Utah Preview – Offense


Utah, a pre-season pick to win the Pac12 South, limp’s into Saturday’s contest with an 0-3 Pac12 record. While Utah was and is certainly deserving of admittance to the Pac12, and will do well with time, they’ve strugged with the Saturday-to-Saturday rigors of Pac12 play. The issue was compounded when starting QB Jordan Wynn went down (it is unclear if he will play Saturday). That said, they face the Cal Bears who are also 0-3 and Pac12 play (both against difficult schedules) in what will be a key game if either team wants to keep their bowl hopes (reasonably) alive.

Jordan Wynn was a fairly highly regarded QB coming into the season, and with some good reason. In his first two years (2009 and 2010), he had over a 130 passer rating, a 60% completion rate, and threw 25 TDs against 14 interceptions. Most notably, he had a huge game in Utah’s 37-27 comeback win over Cal in the Pointsettia Bowl, a game in which he was 26 of 36 for 338 yards and 3 TDs. However, he’s struggled in the early going – while he has 6 TDs against 2 interceptions, his passer rating, completion percentage and YPA were all down from prior years (though this was probably to be expected with the jump in competition). He was injured in the game against Washington, and was replaced with Jon Hays. Outside the slightly uglier 3 TD/4Int ratio, Hays has been comparable to Wynn this year, with a similar overall passer rating and a better completion percentage (60%) and YPA (6.89). This is Hays’ first year in the program, a transfer from Butte College (a school Cal fans are familiar with). He’s been capable, if he lacks Wynn’s accurate and catchable ball.

Running Backs:
5’9″, 190 pound junior John White is the #1 back by a large margin. He’s run for 671 yards, a 5.2 yard average, and 6 TDs on the year. He’s also a transfer – from Los Angeles Harbor College. He’s fast and shifty, and has surprised some with his durability considering his (relatively) small frame.

The other primary rushing threats are Reggie Dunn (6’0, 173) and Harvey Langi. Langi, in particular, was Utah’s top recruit and is likely the future of Utah’s running game. He’s big – 6’1″, 225 – a good changeup from John White’s speed. He hasn’t gotten as much work as one might expect at this stage, with only 8 carries thus far, but has the talent to be a threat. Dunn has been successful rushing from the WR position, sporting a nifty 12.4 YPC average on 7 carries thus far.

Wide Receivers:
DeVonte Christopher (6’1″, 200) and Dres Anderson (6’1″, 185) are the main threats. Christopher is experienced, and uses his size to overpower undersized DBs. He’s also known for his athleticism and ability to pick up yards after the catch. On the year he has 23 receptions for 351 yards, both of which lead the team. Anderson is a redshirt freshman, and is a speedster (like Dunn). Anderson has 18 receptions for 256 yards thus far.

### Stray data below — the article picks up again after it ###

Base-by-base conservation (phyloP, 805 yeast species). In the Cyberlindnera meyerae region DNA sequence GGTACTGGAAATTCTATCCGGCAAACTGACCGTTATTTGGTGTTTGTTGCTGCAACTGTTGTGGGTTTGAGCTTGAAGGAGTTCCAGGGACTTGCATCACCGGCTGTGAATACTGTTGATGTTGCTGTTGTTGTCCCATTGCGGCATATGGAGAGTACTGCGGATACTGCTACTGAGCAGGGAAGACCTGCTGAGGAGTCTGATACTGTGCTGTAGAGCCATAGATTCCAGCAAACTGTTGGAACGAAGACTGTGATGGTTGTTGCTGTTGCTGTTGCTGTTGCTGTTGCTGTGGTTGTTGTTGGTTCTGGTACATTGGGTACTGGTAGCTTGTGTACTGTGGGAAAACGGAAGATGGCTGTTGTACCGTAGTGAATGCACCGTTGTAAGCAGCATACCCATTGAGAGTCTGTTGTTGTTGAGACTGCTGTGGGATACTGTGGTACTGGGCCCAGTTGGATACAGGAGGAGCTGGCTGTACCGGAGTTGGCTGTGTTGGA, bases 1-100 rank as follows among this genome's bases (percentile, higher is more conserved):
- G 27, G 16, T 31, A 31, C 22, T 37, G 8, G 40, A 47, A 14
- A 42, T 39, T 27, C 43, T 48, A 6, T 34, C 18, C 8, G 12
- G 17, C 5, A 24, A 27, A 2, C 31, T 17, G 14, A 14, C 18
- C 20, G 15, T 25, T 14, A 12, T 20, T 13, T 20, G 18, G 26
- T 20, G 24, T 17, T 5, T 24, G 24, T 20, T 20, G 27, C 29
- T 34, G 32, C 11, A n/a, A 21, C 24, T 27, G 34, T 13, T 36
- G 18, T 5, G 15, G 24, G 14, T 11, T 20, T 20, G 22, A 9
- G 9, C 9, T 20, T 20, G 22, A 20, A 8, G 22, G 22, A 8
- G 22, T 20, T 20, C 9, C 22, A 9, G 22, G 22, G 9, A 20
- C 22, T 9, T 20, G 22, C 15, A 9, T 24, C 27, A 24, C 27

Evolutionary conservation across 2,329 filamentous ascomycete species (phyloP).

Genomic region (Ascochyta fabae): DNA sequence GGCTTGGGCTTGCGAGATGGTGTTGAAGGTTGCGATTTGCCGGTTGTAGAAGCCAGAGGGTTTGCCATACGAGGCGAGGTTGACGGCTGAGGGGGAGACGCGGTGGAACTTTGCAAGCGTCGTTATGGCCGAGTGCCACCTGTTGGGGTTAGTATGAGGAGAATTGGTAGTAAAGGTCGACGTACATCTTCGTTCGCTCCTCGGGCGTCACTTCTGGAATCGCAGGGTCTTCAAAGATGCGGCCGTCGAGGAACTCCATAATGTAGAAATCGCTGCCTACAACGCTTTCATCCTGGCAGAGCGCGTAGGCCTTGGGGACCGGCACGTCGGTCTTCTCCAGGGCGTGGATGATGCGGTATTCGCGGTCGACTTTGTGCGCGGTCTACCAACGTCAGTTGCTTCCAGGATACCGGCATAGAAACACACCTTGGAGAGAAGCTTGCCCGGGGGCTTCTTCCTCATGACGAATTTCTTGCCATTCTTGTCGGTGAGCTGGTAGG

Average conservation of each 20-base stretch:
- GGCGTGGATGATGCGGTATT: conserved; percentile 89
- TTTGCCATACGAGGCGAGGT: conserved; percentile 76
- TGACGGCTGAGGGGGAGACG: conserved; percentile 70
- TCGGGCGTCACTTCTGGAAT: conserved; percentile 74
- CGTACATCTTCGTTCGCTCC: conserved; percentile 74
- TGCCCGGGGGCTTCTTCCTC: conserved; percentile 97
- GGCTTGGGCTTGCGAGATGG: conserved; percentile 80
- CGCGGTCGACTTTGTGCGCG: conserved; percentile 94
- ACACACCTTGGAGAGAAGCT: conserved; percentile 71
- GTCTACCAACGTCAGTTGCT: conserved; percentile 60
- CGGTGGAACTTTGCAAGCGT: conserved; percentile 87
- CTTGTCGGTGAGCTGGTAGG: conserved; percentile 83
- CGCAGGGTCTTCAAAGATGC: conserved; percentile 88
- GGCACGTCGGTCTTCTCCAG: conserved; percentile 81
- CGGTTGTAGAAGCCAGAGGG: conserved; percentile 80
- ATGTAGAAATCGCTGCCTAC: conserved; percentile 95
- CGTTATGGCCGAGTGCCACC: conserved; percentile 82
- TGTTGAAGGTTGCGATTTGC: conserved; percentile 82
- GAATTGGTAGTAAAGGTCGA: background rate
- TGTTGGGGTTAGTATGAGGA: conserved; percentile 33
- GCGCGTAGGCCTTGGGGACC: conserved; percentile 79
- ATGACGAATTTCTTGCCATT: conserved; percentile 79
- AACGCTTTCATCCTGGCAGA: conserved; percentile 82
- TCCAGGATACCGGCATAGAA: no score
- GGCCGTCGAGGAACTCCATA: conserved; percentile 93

Dallin Rogers, Luke Matthews and Dunn also have made contributions in the passing game, though this group does not have a Paul Richardson, Robert Woods or Keenan Allen to speak of. The group really spreads the ball around, with 5 receivers with 100+ yards in the early going, and none with more than 2 TDs.

Junior Kendrick Moeai is the starting Tight End. A big threat at 6’5″, 250, he’s built like a basketball player and plays like one too.

Offensive Line:
The strength of the line is at the tackle spots, built with seniors Tony Bergrstrom (RT) and John Cullen (LT). They are both 6’5″, 300+ pounders. Bergstrom is the best of the bunch, he has excellent feet and the length to adapt to a range of defensive lineman. Cullen is in his second season, and proved himself an adept run blocker in his first year.

Tavita Stevens (6’1″, 297) is the starting center, a former guard. At the guard spots, the Utes start 6’3″, 300 pound junior Sam Brenner and 6’4″, 314 pound sophomore Percy Taumoelau. In general, this line definitely has Pac12 size but has done a better job in the run game than the passing game.

Biggest Advantage Vs. Cal Defense:
Cal’s run defense has been strong, but Utah’s rush offense has been the strength of its team, and John White its best player thus far. Utah’s OL is better blocking for the run, and the unit has good change of pack back to White in Langi. Particularly in a road game, expect Utah to try to establish the run early and often, particularly having seen what the similarly built Curtis McNeal did against the Bears last week.

Biggest Disadvantage Against Cal Defense:
QB play. Cal’s defense has faced some scary offenses the last three weeks – Keith Price and a talented UW squad, an Oregon offense that needs no introduction, and a USC offense featuring Matt Barkley and Robert Woods. Utah’s offense does not have this level of talent, and gives the beleaguered Cal secondary an opportunity to meet its preseason expectations.